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Drug bust and film showcase drug use in Utah County

Drug bust and film showcase drug use in Utah County

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Tonya Papanikolas and Mary Richards reporting A new drug bust and a new film both highlight the prevalence of drug use in what's known as Utah's "Happy Valley."

Last night police from seven agencies in the Salt Lake valley raided homes and cars, and turned up $50,000 in cocaine and heroin, but the two-month investigation showed most of the users were young adults driving in from Utah County.

Drug bust and film showcase drug use in Utah County

The balloons of heroin and cocaine were being sold for only $10 each. Police say that's a big part of the reason so many young people are trying the drug. As for where it's happening, those involved with a new film say drug use in Utah County is a reality, and people need to start talking about it.

Police confiscated 1,000 balloons of cocaine and heroin. Sgt. Victor Quezada, with the Sandy Police Department, said, "Now times that by five every day: 5,000 balloons being sold every day. That's a ton of dope going out."

The dealers were selling the drugs in Sandy and storing them in West Valley; but police say 85-percent of the buyers were coming from Utah County, and most were 17 to 24 years old.

Sgt. Quezada said, "We're seeing these youngsters getting hooked on heroin in junior high and high school, and that's very sad."

Sgt. Aaron Jensen, with the Narcotics Unit of the West Jordan Police Department, said, "This does highlight that this can happen anywhere in the state, not just in urban Salt Lake County."

Chris Sweeten is from Alpine. He's not surprised at the latest drug raid statistics. His own struggle with drugs is featured in a new movie called "Happy Valley." "I hope that we can kind of get it out in the open that Utah County has a huge, huge problem," he said.

Filmmaker Ron Williams hopes it makes people want to act. "This is a very strong grassroots movie. It's one of those movies when you see, people tell others because it has a profound effect on humanity. It doesn't matter what addiction somebody's dealing with. It could be anything," he said.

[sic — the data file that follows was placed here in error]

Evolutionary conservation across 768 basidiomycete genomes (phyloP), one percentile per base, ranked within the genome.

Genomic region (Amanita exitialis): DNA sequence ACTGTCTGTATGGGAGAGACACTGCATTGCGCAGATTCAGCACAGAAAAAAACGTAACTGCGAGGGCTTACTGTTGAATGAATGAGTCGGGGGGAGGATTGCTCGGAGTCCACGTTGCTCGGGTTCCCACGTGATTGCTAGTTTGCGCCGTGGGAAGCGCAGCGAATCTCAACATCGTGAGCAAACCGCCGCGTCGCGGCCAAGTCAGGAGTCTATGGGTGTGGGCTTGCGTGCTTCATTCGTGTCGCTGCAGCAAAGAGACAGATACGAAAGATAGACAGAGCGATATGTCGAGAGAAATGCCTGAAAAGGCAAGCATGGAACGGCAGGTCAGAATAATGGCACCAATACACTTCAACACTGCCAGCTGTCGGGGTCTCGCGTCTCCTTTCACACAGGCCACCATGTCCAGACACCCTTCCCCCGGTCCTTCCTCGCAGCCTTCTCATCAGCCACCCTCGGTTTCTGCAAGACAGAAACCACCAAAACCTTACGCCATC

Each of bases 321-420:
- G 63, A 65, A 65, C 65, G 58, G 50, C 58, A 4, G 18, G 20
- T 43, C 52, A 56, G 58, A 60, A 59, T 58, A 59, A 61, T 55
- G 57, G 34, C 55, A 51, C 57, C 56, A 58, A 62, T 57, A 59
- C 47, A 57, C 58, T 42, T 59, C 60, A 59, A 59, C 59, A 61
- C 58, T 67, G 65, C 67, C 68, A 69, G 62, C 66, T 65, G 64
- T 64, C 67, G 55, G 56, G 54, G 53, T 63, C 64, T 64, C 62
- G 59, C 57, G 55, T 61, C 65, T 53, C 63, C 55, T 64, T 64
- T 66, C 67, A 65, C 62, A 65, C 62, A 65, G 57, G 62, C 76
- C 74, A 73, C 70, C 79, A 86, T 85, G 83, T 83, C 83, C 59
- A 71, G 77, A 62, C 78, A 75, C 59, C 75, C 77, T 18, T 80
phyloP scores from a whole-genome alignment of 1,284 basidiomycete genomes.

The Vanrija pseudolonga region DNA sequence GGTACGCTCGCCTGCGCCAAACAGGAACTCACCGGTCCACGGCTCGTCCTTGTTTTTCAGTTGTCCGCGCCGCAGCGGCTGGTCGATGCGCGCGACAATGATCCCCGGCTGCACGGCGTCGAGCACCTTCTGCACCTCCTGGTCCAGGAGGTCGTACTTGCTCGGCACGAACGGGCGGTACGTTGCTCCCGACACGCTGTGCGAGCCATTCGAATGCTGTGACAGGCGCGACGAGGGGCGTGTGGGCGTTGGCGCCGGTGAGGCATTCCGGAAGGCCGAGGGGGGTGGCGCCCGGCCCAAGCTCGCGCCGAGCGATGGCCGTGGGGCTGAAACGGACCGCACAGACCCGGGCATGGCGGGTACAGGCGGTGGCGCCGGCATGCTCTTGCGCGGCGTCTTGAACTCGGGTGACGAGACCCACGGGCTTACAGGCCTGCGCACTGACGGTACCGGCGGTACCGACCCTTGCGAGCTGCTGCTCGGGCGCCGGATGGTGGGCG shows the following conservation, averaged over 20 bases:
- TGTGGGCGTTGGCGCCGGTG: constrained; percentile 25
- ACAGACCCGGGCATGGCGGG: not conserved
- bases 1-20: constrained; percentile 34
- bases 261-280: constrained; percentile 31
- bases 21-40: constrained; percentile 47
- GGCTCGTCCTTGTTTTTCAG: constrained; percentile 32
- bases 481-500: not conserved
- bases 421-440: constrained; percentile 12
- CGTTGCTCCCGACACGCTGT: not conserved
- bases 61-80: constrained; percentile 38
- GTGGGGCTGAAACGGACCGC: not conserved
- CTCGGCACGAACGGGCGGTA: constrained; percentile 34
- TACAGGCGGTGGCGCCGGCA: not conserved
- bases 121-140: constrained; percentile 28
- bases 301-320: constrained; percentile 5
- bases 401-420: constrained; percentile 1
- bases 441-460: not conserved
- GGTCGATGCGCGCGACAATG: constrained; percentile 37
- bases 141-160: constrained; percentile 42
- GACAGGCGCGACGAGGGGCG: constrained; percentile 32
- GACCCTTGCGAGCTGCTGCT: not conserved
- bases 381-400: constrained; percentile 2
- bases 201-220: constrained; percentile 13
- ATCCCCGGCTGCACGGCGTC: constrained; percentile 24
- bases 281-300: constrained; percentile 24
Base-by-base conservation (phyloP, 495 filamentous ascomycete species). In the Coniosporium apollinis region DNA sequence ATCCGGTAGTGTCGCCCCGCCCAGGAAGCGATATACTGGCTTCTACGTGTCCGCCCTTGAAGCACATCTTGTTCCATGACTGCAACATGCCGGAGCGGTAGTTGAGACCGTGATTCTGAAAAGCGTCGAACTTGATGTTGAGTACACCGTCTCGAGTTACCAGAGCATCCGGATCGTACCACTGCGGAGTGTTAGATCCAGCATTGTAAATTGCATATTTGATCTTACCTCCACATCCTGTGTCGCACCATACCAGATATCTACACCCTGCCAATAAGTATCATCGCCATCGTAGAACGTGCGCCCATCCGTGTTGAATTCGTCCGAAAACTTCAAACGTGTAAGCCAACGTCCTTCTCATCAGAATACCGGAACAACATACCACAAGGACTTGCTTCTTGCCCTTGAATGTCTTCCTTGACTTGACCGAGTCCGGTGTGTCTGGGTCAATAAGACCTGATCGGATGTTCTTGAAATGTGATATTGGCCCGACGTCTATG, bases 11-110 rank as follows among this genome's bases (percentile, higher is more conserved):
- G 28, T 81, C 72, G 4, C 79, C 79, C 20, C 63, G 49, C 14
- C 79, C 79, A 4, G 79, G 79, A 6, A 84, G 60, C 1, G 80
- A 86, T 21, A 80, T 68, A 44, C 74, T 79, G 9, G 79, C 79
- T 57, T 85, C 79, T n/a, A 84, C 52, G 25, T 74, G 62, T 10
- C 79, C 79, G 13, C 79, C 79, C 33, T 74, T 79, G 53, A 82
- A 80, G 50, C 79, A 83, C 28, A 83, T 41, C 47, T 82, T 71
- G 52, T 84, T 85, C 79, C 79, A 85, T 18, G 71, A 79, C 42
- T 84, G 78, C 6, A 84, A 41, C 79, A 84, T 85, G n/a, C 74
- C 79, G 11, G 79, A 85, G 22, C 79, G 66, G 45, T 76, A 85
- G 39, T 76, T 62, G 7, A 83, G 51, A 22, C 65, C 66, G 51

Williams says he could have filmed it anywhere, but Utah has unique problems--especially with prescription drug abuse. "Our addiction problems are no different than the rest of the country, but our denial issues are," he said.

Williams began the movie trying to help his ex-wife, who was addicted to painkillers. During the journey, Ron learned disturbing Utah trends he wanted to get out in the open. "We lead the nation, twice the national average in prescription pain killer abuse," he says. "Then it leads to street drugs. We have a very serious problem in Utah County and Utah as a whole."

Recovering addict Danny Allen said, "You go down in Orem, you could go, you can actually see drug deals taking place everywhere."

Allen is also featured in the film and wants people to know addicts cross all boundaries. "There's no dividing line, it's not our color, it's not our wealth, it's not our religion - it crosses all those borders," he says.

The two drug users we interviewed said they've been clean for eight months and a year. They said the film actually helped them realize how they were destroying their lives. Now they hope the movie can help prompt parents to talk to their children about drug use, before kids become addicted.

The film has already won an international award, and Williams hopes the movie will soon be shown in many more markets.

For more information on the film and where you can see it, click the related link.


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